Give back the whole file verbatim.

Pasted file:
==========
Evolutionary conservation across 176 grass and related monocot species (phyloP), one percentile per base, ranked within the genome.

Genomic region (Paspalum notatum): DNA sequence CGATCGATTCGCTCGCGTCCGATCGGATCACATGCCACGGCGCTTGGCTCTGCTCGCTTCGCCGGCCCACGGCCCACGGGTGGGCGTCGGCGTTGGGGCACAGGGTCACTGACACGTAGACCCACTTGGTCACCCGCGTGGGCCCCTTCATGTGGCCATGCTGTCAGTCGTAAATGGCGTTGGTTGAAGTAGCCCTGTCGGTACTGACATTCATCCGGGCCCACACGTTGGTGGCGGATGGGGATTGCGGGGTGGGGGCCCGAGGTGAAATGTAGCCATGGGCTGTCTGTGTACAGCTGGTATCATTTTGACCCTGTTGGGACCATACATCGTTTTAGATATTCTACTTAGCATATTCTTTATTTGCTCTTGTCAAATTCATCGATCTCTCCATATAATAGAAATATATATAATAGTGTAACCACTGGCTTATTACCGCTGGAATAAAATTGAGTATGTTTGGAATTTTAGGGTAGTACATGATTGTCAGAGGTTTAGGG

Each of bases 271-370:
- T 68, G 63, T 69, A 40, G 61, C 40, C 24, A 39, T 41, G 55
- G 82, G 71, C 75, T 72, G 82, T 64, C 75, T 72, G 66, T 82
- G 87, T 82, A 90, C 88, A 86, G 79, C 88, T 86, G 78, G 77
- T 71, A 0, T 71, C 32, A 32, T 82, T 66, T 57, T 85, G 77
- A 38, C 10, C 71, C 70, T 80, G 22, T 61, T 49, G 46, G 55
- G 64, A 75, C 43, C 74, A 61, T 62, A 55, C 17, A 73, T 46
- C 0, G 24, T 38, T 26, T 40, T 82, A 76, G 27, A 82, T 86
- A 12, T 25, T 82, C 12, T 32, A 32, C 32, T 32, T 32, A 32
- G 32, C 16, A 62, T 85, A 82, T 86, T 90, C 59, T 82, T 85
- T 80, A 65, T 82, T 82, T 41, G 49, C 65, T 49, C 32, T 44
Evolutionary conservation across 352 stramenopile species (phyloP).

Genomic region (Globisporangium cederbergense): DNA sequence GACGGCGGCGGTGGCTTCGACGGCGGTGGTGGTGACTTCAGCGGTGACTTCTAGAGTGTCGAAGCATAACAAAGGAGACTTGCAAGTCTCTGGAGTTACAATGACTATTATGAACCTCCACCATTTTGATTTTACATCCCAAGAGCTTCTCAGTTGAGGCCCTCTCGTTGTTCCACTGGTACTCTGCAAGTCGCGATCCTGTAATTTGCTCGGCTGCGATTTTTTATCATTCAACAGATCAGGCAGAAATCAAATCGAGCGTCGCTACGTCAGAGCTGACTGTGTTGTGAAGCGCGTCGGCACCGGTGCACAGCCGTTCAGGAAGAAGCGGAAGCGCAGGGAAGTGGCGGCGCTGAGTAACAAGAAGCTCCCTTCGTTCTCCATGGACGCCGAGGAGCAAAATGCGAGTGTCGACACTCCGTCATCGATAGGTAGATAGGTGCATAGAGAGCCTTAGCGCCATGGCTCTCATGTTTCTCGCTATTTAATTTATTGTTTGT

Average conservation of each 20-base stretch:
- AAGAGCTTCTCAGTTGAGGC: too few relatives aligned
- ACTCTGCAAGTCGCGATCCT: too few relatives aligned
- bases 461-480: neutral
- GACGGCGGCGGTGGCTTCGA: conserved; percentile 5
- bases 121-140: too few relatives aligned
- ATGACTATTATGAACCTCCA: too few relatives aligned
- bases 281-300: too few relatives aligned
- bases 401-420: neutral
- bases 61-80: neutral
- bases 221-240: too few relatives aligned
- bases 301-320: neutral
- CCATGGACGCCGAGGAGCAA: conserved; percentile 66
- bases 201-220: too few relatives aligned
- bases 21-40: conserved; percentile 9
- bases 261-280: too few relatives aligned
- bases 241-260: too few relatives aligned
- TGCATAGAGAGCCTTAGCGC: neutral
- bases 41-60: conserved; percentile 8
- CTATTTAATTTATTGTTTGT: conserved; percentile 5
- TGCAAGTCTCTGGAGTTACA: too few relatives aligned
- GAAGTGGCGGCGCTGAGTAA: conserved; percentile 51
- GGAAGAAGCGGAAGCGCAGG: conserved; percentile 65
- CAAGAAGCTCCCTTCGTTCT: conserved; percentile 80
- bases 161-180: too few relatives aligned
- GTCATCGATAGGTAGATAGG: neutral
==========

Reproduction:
Evolutionary conservation across 176 grass and related monocot species (phyloP), one percentile per base, ranked within the genome.

Genomic region (Paspalum notatum): DNA sequence CGATCGATTCGCTCGCGTCCGATCGGATCACATGCCACGGCGCTTGGCTCTGCTCGCTTCGCCGGCCCACGGCCCACGGGTGGGCGTCGGCGTTGGGGCACAGGGTCACTGACACGTAGACCCACTTGGTCACCCGCGTGGGCCCCTTCATGTGGCCATGCTGTCAGTCGTAAATGGCGTTGGTTGAAGTAGCCCTGTCGGTACTGACATTCATCCGGGCCCACACGTTGGTGGCGGATGGGGATTGCGGGGTGGGGGCCCGAGGTGAAATGTAGCCATGGGCTGTCTGTGTACAGCTGGTATCATTTTGACCCTGTTGGGACCATACATCGTTTTAGATATTCTACTTAGCATATTCTTTATTTGCTCTTGTCAAATTCATCGATCTCTCCATATAATAGAAATATATATAATAGTGTAACCACTGGCTTATTACCGCTGGAATAAAATTGAGTATGTTTGGAATTTTAGGGTAGTACATGATTGTCAGAGGTTTAGGG

Each of bases 271-370:
- T 68, G 63, T 69, A 40, G 61, C 40, C 24, A 39, T 41, G 55
- G 82, G 71, C 75, T 72, G 82, T 64, C 75, T 72, G 66, T 82
- G 87, T 82, A 90, C 88, A 86, G 79, C 88, T 86, G 78, G 77
- T 71, A 0, T 71, C 32, A 32, T 82, T 66, T 57, T 85, G 77
- A 38, C 10, C 71, C 70, T 80, G 22, T 61, T 49, G 46, G 55
- G 64, A 75, C 43, C 74, A 61, T 62, A 55, C 17, A 73, T 46
- C 0, G 24, T 38, T 26, T 40, T 82, A 76, G 27, A 82, T 86
- A 12, T 25, T 82, C 12, T 32, A 32, C 32, T 32, T 32, A 32
- G 32, C 16, A 62, T 85, A 82, T 86, T 90, C 59, T 82, T 85
- T 80, A 65, T 82, T 82, T 41, G 49, C 65, T 49, C 32, T 44
Evolutionary conservation across 352 stramenopile species (phyloP).

Genomic region (Globisporangium cederbergense): DNA sequence GACGGCGGCGGTGGCTTCGACGGCGGTGGTGGTGACTTCAGCGGTGACTTCTAGAGTGTCGAAGCATAACAAAGGAGACTTGCAAGTCTCTGGAGTTACAATGACTATTATGAACCTCCACCATTTTGATTTTACATCCCAAGAGCTTCTCAGTTGAGGCCCTCTCGTTGTTCCACTGGTACTCTGCAAGTCGCGATCCTGTAATTTGCTCGGCTGCGATTTTTTATCATTCAACAGATCAGGCAGAAATCAAATCGAGCGTCGCTACGTCAGAGCTGACTGTGTTGTGAAGCGCGTCGGCACCGGTGCACAGCCGTTCAGGAAGAAGCGGAAGCGCAGGGAAGTGGCGGCGCTGAGTAACAAGAAGCTCCCTTCGTTCTCCATGGACGCCGAGGAGCAAAATGCGAGTGTCGACACTCCGTCATCGATAGGTAGATAGGTGCATAGAGAGCCTTAGCGCCATGGCTCTCATGTTTCTCGCTATTTAATTTATTGTTTGT

Average conservation of each 20-base stretch:
- AAGAGCTTCTCAGTTGAGGC: too few relatives aligned
- ACTCTGCAAGTCGCGATCCT: too few relatives aligned
- bases 461-480: neutral
- GACGGCGGCGGTGGCTTCGA: conserved; percentile 5
- bases 121-140: too few relatives aligned
- ATGACTATTATGAACCTCCA: too few relatives aligned
- bases 281-300: too few relatives aligned
- bases 401-420: neutral
- bases 61-80: neutral
- bases 221-240: too few relatives aligned
- bases 301-320: neutral
- CCATGGACGCCGAGGAGCAA: conserved; percentile 66
- bases 201-220: too few relatives aligned
- bases 21-40: conserved; percentile 9
- bases 261-280: too few relatives aligned
- bases 241-260: too few relatives aligned
- TGCATAGAGAGCCTTAGCGC: neutral
- bases 41-60: conserved; percentile 8
- CTATTTAATTTATTGTTTGT: conserved; percentile 5
- TGCAAGTCTCTGGAGTTACA: too few relatives aligned
- GAAGTGGCGGCGCTGAGTAA: conserved; percentile 51
- GGAAGAAGCGGAAGCGCAGG: conserved; percentile 65
- CAAGAAGCTCCCTTCGTTCT: conserved; percentile 80
- bases 161-180: too few relatives aligned
- GTCATCGATAGGTAGATAGG: neutral